mid-to-late 19th century
Papier mâché, gilt and paint
Height: 77.7 cm
This enormous model of a teapot would not have been sturdy enough to survive out in the elements, so it seems it must have been displayed inside, probably in a shop window. On its front, it advertises a premium grade of Chinese tea, Yu-tsien (i.e. yuqian 雨前, meaning ‘before the rains’), offered at three shillings per pound, a price which was easily two to three times the price of ordinary tea. It was probably a variety of green tea – making it even more unusual, as by the turn of the 20th century Britain’s preference for black tea was well on its way to being established.
What makes this sign most unusual, however, is the Chinese inscription on its back. In a competent hand, written vertically with a calligraphy brush, is the sentence 在此不可小便 zàicǐ búkĕ xĭaobìan,meaning ‘small convenience not allowed here’. It is hard to fathom why someone would have written an injunction against urination on a model of a teapot, and the two other fragments of Chinese, written horizontally, are little help in explaining the mystery. They read: 白毛佬 báimáolăo (‘white-haired gent’) and 白毛 báimáo (‘white-haired’), but there is no other indication who the gent (or gents) might be.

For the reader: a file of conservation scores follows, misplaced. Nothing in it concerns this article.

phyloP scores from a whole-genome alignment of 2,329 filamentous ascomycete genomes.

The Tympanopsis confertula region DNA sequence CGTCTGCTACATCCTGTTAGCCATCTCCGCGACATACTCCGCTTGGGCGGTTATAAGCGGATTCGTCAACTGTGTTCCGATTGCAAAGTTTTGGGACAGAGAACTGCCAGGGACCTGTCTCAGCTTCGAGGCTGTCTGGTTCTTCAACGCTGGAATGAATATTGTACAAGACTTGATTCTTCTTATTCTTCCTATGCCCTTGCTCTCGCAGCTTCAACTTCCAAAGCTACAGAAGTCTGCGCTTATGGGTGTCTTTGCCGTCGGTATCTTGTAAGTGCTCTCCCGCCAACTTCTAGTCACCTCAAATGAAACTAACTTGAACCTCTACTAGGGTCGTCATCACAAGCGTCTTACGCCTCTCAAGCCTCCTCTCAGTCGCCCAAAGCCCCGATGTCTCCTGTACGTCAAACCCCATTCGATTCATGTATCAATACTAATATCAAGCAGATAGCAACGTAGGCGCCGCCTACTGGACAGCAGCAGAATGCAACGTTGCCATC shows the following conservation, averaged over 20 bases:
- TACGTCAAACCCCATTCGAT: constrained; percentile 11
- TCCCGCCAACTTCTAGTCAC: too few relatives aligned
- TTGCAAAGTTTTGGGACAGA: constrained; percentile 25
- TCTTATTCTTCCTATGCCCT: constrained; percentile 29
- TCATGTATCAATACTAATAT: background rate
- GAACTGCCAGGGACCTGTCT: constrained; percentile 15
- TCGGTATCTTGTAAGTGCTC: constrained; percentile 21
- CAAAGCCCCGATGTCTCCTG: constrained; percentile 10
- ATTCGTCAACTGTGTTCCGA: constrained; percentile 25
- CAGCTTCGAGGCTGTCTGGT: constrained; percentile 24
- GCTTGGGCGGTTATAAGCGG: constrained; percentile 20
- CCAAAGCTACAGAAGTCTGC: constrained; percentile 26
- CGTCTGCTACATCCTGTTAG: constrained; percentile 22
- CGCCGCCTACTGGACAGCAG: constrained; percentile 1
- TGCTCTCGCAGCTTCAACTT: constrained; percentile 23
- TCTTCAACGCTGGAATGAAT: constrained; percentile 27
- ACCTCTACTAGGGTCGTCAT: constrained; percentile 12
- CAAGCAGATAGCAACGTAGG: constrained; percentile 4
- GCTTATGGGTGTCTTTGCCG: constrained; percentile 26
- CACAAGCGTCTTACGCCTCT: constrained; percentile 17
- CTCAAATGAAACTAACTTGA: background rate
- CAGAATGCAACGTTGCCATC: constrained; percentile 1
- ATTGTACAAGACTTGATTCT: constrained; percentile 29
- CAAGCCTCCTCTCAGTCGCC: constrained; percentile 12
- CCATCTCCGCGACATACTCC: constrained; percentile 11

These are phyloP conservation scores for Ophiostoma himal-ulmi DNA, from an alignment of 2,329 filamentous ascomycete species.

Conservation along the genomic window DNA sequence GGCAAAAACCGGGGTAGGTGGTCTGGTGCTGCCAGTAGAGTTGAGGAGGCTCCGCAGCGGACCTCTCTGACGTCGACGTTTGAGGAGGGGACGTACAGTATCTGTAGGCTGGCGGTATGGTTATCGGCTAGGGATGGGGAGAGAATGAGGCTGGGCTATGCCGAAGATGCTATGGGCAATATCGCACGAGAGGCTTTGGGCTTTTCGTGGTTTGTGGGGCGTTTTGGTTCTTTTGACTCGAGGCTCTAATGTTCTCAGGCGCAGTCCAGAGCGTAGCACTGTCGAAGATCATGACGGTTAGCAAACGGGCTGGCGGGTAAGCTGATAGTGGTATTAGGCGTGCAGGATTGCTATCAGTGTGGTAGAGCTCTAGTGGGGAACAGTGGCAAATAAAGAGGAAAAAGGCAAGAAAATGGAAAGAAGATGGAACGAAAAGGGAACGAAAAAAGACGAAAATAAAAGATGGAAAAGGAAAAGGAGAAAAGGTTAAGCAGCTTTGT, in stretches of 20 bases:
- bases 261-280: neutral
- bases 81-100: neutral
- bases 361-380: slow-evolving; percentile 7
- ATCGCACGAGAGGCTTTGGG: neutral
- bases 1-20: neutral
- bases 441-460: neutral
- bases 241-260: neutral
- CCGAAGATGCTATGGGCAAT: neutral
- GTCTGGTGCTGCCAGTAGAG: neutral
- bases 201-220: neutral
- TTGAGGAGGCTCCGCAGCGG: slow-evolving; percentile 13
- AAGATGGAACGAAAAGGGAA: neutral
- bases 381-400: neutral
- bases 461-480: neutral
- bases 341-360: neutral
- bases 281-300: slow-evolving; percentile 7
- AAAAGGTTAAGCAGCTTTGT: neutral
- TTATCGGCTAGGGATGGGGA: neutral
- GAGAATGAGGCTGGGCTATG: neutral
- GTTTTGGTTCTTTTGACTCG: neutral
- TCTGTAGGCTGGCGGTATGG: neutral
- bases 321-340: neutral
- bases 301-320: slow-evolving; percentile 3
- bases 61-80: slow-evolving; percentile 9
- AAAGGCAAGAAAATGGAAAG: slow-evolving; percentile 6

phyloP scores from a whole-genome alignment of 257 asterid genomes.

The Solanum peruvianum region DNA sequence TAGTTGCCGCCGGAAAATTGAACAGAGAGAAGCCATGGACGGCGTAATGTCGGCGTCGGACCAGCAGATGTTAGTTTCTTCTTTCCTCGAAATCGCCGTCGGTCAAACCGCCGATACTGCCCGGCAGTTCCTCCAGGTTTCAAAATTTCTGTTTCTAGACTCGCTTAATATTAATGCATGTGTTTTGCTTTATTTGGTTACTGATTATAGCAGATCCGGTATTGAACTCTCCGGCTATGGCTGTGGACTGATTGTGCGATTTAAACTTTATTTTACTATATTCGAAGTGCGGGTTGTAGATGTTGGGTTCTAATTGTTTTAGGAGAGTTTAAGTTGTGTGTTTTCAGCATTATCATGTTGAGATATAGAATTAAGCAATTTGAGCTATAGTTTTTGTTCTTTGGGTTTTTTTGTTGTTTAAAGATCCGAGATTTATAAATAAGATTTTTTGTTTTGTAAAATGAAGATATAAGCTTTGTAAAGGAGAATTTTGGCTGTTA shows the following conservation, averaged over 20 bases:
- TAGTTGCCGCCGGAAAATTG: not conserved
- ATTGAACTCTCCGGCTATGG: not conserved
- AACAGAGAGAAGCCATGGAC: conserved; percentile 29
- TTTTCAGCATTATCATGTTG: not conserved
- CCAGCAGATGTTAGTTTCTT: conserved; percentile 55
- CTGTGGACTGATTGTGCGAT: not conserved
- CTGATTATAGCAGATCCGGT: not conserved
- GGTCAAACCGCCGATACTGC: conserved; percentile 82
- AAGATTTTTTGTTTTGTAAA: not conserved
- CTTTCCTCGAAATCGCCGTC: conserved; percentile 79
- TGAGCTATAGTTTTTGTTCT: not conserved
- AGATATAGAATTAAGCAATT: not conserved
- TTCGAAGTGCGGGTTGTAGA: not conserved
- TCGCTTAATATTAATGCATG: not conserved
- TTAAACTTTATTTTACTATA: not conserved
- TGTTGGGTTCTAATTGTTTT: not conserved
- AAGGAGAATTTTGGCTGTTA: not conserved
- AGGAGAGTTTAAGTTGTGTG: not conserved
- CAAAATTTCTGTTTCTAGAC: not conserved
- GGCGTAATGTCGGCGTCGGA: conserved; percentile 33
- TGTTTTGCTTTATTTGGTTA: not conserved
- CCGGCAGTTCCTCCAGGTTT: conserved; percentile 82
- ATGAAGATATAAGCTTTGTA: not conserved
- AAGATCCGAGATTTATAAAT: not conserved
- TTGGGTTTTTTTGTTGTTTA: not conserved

Grocer’s or Tea Merchant’s Sign (teapot), British mid-to-late 19th century © Compton Verney
Reference CVCSC 0168.F